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Renewable energy firm challenges wind energy claim in Bahamas

A renewable energy firm yesterday dismissed as “complete and absolute rubbish” assertions that there is not enough wind speed on New Providence to make this energy form economically feasible for the island, adding that it was “about 50 per cent cheaper” to install than solar panels at the residential level.

Thomas Schneider, chairman of the Bahamas Renewable Energy Corporation (BREC), said in a letter (see Page 3B) to Tribune Business: “Wind Power can and does work in the Bahamas, including in Nassau.

“In fact, wind speeds on New Providence, Nassau, are on average 6.8 m/s (or 15.2 miles per hour) at 150 feet hub height – excluding hurricane data – making it a Class III wind regime similar to most of North America. New Class III wind turbines can easily generate power at low wind speeds with great return on investment.

“Residential scale wind power also generates more electricity with less use of real estate than solar panels, and is also cheaper to install – about 50 per cent less than the cost of solar panels.

“One small residential wind turbine can generate up to 300 kilowatts of nameplate capacity, equivalent to 1,000 solar panels.”

He was responding to Guilden Gilbert, president of Alternative Power Sources (Bahamas), who told Tribune Business earlier this week that wind energy “wouldn’t be economically feasible” in New Providence due to lack of speed, although its deployment could make sense in the remoter south-eastern Bahamas.

He said that while wind turbines normally required speeds of 14 miles per hour (mph) to generate electricity, the average for New Providence was just 8-9 mph.

Feasible

“I know there’s been talk of wind technology, but most turbines require average daily wind speeds of 14 mph,” Mr Gilbert said. “In Nassau, you get an average of 8-9 mph, so wind turbines wouldn’t be economically feasible.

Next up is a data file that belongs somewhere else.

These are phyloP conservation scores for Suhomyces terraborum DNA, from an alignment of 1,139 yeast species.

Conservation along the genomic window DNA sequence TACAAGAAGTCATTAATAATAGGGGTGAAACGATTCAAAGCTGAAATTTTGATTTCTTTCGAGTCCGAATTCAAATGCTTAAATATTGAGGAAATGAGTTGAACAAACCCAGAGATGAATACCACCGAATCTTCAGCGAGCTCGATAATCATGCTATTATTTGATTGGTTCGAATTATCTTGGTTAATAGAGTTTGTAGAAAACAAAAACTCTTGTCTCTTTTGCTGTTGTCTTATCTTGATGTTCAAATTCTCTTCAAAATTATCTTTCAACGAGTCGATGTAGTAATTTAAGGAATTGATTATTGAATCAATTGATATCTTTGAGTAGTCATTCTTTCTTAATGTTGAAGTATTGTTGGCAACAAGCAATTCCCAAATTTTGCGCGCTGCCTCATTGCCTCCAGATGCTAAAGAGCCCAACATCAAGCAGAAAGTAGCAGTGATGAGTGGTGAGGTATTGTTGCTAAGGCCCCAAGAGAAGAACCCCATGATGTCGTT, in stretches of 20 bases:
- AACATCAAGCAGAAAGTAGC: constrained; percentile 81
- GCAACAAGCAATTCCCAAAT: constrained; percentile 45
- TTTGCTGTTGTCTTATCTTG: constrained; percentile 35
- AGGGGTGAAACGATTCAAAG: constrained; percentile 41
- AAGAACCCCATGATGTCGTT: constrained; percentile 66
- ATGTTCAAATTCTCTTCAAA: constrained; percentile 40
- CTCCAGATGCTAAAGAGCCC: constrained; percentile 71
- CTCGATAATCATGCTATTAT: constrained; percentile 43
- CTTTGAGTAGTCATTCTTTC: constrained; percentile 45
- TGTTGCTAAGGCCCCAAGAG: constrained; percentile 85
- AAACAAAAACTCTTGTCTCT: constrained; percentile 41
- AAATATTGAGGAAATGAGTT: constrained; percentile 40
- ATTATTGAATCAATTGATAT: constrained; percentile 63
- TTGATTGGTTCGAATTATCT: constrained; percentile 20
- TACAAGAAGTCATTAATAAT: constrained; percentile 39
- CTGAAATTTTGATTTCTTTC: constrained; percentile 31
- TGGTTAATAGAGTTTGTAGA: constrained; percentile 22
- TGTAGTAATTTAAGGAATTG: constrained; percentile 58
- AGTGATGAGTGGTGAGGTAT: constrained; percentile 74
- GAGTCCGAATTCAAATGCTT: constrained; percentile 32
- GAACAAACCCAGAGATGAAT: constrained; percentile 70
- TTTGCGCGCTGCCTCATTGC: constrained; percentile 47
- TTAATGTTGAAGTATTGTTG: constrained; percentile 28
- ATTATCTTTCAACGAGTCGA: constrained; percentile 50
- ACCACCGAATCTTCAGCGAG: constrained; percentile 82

“I believe that in the south-eastern Bahamas they may be feasible.

“We’re actively working on a project now with a client in the south-eastern Bahamas.

“Where he is now, no BEC is available; he has to generate his own power and not with a generator.

“One option we’re looking at for him is the use of wind, and we’ve installed a test for six months to make sure it’s a viable investment, because we do not want to sell something he will not see a return on investment from.”

Meanwhile, Mr Schneider said BREC had developed more than 3,000 Megawatts (MW) of wind and solar power worldwide.

He added: “We have successfully planned and proven that residential scale wind power solutions work for homeowners in neighbourhoods like Ocean Club, Cable Beach, Lyford Cay and the Out Islands like Abaco and Eleuthera.

“Because we are a leader in designing wind and solar power, and with all the Bahamian wind data we have, I can say with all confidence that it is indeed feasible even in the Megawatt category.

“The key is to have a partner that is an expert in the field, has global resources to get you the best pricing and execute the installation to make sure that it is bankable.

“Most projects are ‘not feasible’ simply because of the bloated margins of local suppliers that prefer selling the more expensive solutions to uneducated buyers.”

 

Source: http://www.tribune242.com



Category/ies:Bahamas News.
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